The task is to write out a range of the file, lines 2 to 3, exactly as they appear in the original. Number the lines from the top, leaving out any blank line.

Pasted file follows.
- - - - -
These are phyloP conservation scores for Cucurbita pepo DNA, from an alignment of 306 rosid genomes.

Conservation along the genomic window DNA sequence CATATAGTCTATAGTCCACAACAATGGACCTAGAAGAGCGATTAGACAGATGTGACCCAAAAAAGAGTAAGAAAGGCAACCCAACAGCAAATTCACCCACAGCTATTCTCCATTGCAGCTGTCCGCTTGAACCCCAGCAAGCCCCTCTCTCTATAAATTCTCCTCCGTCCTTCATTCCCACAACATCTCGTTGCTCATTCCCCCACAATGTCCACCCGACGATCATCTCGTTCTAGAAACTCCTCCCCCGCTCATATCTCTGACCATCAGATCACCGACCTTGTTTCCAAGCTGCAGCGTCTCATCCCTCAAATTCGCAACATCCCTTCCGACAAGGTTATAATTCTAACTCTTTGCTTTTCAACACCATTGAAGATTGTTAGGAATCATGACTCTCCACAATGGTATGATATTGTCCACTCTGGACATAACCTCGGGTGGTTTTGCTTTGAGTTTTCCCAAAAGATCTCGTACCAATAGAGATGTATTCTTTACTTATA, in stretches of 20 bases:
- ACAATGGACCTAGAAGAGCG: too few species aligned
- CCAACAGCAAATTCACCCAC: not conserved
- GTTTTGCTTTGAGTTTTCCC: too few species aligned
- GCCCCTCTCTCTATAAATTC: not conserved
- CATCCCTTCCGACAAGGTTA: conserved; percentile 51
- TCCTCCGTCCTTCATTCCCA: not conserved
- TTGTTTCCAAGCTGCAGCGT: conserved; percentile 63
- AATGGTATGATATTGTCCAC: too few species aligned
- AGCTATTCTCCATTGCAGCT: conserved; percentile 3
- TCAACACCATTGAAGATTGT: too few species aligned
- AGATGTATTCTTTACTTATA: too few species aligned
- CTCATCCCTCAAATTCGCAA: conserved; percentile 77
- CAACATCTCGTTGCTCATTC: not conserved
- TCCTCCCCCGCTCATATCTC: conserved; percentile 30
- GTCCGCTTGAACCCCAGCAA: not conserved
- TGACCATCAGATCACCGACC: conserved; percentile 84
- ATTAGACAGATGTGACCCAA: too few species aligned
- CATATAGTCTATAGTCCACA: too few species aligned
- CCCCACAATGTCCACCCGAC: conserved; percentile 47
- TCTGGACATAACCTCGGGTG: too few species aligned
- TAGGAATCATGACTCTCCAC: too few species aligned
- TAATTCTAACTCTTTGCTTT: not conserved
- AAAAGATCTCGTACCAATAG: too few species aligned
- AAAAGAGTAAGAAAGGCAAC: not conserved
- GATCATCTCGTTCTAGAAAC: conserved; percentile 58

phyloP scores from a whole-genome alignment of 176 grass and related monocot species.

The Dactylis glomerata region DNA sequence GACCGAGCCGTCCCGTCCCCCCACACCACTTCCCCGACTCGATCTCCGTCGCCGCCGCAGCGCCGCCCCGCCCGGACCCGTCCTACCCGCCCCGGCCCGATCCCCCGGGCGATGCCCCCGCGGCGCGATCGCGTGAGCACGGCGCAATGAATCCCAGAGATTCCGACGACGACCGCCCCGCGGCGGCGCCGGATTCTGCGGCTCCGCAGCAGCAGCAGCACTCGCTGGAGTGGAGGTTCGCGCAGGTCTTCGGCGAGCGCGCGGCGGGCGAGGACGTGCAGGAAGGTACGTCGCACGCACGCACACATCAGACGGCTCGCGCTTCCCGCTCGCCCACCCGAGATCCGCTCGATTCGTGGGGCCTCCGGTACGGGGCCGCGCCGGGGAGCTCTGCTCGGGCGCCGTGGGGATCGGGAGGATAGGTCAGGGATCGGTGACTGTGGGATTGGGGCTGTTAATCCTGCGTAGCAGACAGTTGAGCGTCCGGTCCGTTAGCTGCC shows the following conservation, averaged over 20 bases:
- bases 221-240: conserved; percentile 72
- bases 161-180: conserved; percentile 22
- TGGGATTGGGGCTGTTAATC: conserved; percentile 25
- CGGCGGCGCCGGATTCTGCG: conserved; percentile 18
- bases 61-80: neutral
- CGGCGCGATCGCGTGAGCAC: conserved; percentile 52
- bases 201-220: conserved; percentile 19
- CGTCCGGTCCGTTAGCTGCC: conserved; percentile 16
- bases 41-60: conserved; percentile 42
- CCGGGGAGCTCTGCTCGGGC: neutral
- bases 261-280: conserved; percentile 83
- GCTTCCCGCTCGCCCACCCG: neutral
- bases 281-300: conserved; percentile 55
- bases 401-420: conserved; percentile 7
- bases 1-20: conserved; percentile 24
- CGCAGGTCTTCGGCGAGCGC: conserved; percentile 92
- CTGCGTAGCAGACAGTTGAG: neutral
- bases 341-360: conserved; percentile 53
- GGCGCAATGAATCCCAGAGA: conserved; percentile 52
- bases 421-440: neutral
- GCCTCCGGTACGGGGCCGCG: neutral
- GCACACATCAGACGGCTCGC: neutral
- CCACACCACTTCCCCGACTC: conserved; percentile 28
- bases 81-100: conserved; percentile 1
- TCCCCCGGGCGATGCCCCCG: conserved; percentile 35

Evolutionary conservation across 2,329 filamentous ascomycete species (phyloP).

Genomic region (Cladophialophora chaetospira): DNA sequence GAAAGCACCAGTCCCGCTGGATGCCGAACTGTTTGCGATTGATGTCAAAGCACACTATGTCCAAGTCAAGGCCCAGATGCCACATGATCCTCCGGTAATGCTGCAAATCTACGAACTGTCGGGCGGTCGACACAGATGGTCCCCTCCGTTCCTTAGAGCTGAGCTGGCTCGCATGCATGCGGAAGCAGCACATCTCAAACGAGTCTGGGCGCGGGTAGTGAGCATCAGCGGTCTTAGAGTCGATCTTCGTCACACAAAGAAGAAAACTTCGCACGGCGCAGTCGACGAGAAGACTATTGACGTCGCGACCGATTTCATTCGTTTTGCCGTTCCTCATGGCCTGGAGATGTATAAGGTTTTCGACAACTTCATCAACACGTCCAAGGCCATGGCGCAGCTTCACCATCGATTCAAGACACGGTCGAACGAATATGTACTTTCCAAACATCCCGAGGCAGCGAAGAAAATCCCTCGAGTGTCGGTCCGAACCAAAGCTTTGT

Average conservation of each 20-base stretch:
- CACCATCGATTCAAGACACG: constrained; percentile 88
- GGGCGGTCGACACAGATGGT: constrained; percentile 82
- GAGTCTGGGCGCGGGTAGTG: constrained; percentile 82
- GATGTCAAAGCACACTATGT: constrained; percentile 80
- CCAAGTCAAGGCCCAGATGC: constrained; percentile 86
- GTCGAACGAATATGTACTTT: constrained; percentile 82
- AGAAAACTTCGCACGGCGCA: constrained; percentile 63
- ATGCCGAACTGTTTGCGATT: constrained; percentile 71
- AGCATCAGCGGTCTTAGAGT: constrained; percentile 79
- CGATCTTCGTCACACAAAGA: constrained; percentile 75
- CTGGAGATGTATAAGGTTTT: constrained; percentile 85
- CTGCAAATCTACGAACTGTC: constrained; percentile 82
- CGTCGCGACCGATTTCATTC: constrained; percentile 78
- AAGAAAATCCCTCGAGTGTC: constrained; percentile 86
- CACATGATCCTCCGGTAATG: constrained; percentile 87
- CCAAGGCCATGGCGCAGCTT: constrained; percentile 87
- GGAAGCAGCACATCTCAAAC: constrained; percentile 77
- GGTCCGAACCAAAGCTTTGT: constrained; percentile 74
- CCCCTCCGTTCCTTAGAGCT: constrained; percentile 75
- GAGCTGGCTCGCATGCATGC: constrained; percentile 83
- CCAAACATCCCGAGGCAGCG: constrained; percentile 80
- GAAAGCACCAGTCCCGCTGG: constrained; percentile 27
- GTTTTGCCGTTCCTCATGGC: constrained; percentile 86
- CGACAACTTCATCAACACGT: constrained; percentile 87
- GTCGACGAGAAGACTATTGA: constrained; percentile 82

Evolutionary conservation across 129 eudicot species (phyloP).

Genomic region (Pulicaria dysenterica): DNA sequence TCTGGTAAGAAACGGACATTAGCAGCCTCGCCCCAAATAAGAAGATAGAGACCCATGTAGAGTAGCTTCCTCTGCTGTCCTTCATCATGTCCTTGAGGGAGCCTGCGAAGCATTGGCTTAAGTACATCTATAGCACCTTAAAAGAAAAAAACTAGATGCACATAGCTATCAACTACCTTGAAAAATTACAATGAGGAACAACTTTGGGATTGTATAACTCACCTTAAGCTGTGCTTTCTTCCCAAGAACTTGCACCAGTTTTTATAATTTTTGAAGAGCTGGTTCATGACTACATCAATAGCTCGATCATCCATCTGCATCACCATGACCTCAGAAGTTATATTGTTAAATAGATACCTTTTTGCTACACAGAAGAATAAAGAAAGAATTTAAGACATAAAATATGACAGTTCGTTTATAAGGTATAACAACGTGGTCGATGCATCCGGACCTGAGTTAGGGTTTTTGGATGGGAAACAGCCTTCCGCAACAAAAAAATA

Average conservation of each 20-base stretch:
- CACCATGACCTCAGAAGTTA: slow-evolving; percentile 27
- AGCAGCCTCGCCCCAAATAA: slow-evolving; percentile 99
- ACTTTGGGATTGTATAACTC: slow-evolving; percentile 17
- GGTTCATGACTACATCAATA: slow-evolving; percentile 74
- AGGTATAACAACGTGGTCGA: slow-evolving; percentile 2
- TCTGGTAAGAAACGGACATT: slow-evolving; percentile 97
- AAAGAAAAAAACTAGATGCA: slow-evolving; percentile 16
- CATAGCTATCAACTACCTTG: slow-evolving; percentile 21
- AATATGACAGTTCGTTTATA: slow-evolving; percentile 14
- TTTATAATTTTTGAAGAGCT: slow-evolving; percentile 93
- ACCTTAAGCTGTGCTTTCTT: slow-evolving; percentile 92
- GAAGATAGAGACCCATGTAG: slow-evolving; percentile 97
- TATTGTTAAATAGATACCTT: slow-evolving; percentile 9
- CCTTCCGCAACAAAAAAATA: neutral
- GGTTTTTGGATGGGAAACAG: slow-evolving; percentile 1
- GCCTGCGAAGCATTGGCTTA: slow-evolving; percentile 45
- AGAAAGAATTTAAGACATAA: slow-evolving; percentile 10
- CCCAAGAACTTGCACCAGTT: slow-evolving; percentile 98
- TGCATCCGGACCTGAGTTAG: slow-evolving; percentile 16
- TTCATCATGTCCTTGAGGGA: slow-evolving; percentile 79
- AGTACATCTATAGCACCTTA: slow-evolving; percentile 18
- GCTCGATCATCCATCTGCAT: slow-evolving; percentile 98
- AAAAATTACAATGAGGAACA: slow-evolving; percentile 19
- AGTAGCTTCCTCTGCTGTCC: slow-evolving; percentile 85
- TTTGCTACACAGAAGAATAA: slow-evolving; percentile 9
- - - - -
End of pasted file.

Conservation along the genomic window DNA sequence CATATAGTCTATAGTCCACAACAATGGACCTAGAAGAGCGATTAGACAGATGTGACCCAAAAAAGAGTAAGAAAGGCAACCCAACAGCAAATTCACCCACAGCTATTCTCCATTGCAGCTGTCCGCTTGAACCCCAGCAAGCCCCTCTCTCTATAAATTCTCCTCCGTCCTTCATTCCCACAACATCTCGTTGCTCATTCCCCCACAATGTCCACCCGACGATCATCTCGTTCTAGAAACTCCTCCCCCGCTCATATCTCTGACCATCAGATCACCGACCTTGTTTCCAAGCTGCAGCGTCTCATCCCTCAAATTCGCAACATCCCTTCCGACAAGGTTATAATTCTAACTCTTTGCTTTTCAACACCATTGAAGATTGTTAGGAATCATGACTCTCCACAATGGTATGATATTGTCCACTCTGGACATAACCTCGGGTGGTTTTGCTTTGAGTTTTCCCAAAAGATCTCGTACCAATAGAGATGTATTCTTTACTTATA, in stretches of 20 bases:
- ACAATGGACCTAGAAGAGCG: too few species aligned